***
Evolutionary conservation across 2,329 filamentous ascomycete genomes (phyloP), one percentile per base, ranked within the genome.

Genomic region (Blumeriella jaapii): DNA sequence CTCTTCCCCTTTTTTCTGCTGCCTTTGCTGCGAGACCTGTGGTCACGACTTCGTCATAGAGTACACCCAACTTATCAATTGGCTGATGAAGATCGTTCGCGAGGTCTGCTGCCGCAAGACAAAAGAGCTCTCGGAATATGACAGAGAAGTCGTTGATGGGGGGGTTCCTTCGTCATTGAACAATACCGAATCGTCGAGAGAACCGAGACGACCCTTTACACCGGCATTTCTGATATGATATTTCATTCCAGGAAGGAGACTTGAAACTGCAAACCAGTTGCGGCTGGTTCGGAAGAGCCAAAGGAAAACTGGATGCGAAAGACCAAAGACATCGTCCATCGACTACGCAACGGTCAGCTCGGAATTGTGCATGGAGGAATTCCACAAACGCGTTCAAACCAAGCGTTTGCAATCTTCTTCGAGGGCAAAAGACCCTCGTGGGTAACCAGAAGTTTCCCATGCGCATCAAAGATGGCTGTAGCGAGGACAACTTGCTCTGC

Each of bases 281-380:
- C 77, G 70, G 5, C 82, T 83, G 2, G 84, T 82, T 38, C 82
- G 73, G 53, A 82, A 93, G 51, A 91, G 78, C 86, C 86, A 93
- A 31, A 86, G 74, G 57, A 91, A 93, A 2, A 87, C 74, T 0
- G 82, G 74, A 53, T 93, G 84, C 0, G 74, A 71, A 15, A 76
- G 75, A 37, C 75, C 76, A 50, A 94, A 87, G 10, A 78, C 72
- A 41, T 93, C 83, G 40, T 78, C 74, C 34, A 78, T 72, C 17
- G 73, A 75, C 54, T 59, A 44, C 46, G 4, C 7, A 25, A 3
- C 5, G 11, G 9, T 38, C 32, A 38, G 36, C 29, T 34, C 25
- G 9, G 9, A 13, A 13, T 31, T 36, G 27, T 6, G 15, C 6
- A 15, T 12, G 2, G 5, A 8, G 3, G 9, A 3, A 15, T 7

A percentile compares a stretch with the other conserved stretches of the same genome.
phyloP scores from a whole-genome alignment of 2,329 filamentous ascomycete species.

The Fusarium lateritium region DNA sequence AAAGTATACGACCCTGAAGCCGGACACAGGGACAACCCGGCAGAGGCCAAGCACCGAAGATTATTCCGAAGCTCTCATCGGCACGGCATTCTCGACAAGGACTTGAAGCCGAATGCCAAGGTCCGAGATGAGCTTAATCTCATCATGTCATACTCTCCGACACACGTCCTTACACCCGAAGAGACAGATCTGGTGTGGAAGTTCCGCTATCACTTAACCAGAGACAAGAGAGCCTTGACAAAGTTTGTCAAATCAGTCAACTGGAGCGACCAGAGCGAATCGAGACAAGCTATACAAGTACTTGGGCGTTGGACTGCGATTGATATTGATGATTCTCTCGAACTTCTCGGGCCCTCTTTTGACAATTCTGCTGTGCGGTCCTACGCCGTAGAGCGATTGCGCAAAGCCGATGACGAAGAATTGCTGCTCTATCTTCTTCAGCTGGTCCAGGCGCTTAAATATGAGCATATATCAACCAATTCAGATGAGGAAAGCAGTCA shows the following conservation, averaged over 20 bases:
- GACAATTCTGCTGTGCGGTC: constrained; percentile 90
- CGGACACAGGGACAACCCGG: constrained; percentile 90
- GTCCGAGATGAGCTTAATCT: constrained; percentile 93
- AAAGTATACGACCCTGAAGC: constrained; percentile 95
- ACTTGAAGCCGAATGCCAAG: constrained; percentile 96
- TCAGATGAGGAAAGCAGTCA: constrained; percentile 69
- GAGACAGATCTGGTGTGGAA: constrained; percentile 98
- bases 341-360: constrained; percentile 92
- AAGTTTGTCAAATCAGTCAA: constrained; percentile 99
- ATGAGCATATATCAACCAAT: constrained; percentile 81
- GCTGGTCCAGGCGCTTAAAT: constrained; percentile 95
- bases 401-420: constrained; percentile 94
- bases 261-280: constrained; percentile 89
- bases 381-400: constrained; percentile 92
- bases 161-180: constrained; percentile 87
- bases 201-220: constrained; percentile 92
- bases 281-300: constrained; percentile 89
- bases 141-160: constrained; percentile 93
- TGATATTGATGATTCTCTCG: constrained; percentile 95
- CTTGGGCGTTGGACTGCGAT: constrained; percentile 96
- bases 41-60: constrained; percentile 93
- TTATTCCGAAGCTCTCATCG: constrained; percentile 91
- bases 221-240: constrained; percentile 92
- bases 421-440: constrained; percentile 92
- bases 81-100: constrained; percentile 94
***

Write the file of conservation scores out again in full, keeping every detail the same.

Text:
Evolutionary conservation across 2,329 filamentous ascomycete genomes (phyloP), one percentile per base, ranked within the genome.

Genomic region (Blumeriella jaapii): DNA sequence CTCTTCCCCTTTTTTCTGCTGCCTTTGCTGCGAGACCTGTGGTCACGACTTCGTCATAGAGTACACCCAACTTATCAATTGGCTGATGAAGATCGTTCGCGAGGTCTGCTGCCGCAAGACAAAAGAGCTCTCGGAATATGACAGAGAAGTCGTTGATGGGGGGGTTCCTTCGTCATTGAACAATACCGAATCGTCGAGAGAACCGAGACGACCCTTTACACCGGCATTTCTGATATGATATTTCATTCCAGGAAGGAGACTTGAAACTGCAAACCAGTTGCGGCTGGTTCGGAAGAGCCAAAGGAAAACTGGATGCGAAAGACCAAAGACATCGTCCATCGACTACGCAACGGTCAGCTCGGAATTGTGCATGGAGGAATTCCACAAACGCGTTCAAACCAAGCGTTTGCAATCTTCTTCGAGGGCAAAAGACCCTCGTGGGTAACCAGAAGTTTCCCATGCGCATCAAAGATGGCTGTAGCGAGGACAACTTGCTCTGC

Each of bases 281-380:
- C 77, G 70, G 5, C 82, T 83, G 2, G 84, T 82, T 38, C 82
- G 73, G 53, A 82, A 93, G 51, A 91, G 78, C 86, C 86, A 93
- A 31, A 86, G 74, G 57, A 91, A 93, A 2, A 87, C 74, T 0
- G 82, G 74, A 53, T 93, G 84, C 0, G 74, A 71, A 15, A 76
- G 75, A 37, C 75, C 76, A 50, A 94, A 87, G 10, A 78, C 72
- A 41, T 93, C 83, G 40, T 78, C 74, C 34, A 78, T 72, C 17
- G 73, A 75, C 54, T 59, A 44, C 46, G 4, C 7, A 25, A 3
- C 5, G 11, G 9, T 38, C 32, A 38, G 36, C 29, T 34, C 25
- G 9, G 9, A 13, A 13, T 31, T 36, G 27, T 6, G 15, C 6
- A 15, T 12, G 2, G 5, A 8, G 3, G 9, A 3, A 15, T 7

A percentile compares a stretch with the other conserved stretches of the same genome.
phyloP scores from a whole-genome alignment of 2,329 filamentous ascomycete species.

The Fusarium lateritium region DNA sequence AAAGTATACGACCCTGAAGCCGGACACAGGGACAACCCGGCAGAGGCCAAGCACCGAAGATTATTCCGAAGCTCTCATCGGCACGGCATTCTCGACAAGGACTTGAAGCCGAATGCCAAGGTCCGAGATGAGCTTAATCTCATCATGTCATACTCTCCGACACACGTCCTTACACCCGAAGAGACAGATCTGGTGTGGAAGTTCCGCTATCACTTAACCAGAGACAAGAGAGCCTTGACAAAGTTTGTCAAATCAGTCAACTGGAGCGACCAGAGCGAATCGAGACAAGCTATACAAGTACTTGGGCGTTGGACTGCGATTGATATTGATGATTCTCTCGAACTTCTCGGGCCCTCTTTTGACAATTCTGCTGTGCGGTCCTACGCCGTAGAGCGATTGCGCAAAGCCGATGACGAAGAATTGCTGCTCTATCTTCTTCAGCTGGTCCAGGCGCTTAAATATGAGCATATATCAACCAATTCAGATGAGGAAAGCAGTCA shows the following conservation, averaged over 20 bases:
- GACAATTCTGCTGTGCGGTC: constrained; percentile 90
- CGGACACAGGGACAACCCGG: constrained; percentile 90
- GTCCGAGATGAGCTTAATCT: constrained; percentile 93
- AAAGTATACGACCCTGAAGC: constrained; percentile 95
- ACTTGAAGCCGAATGCCAAG: constrained; percentile 96
- TCAGATGAGGAAAGCAGTCA: constrained; percentile 69
- GAGACAGATCTGGTGTGGAA: constrained; percentile 98
- bases 341-360: constrained; percentile 92
- AAGTTTGTCAAATCAGTCAA: constrained; percentile 99
- ATGAGCATATATCAACCAAT: constrained; percentile 81
- GCTGGTCCAGGCGCTTAAAT: constrained; percentile 95
- bases 401-420: constrained; percentile 94
- bases 261-280: constrained; percentile 89
- bases 381-400: constrained; percentile 92
- bases 161-180: constrained; percentile 87
- bases 201-220: constrained; percentile 92
- bases 281-300: constrained; percentile 89
- bases 141-160: constrained; percentile 93
- TGATATTGATGATTCTCTCG: constrained; percentile 95
- CTTGGGCGTTGGACTGCGAT: constrained; percentile 96
- bases 41-60: constrained; percentile 93
- TTATTCCGAAGCTCTCATCG: constrained; percentile 91
- bases 221-240: constrained; percentile 92
- bases 421-440: constrained; percentile 92
- bases 81-100: constrained; percentile 94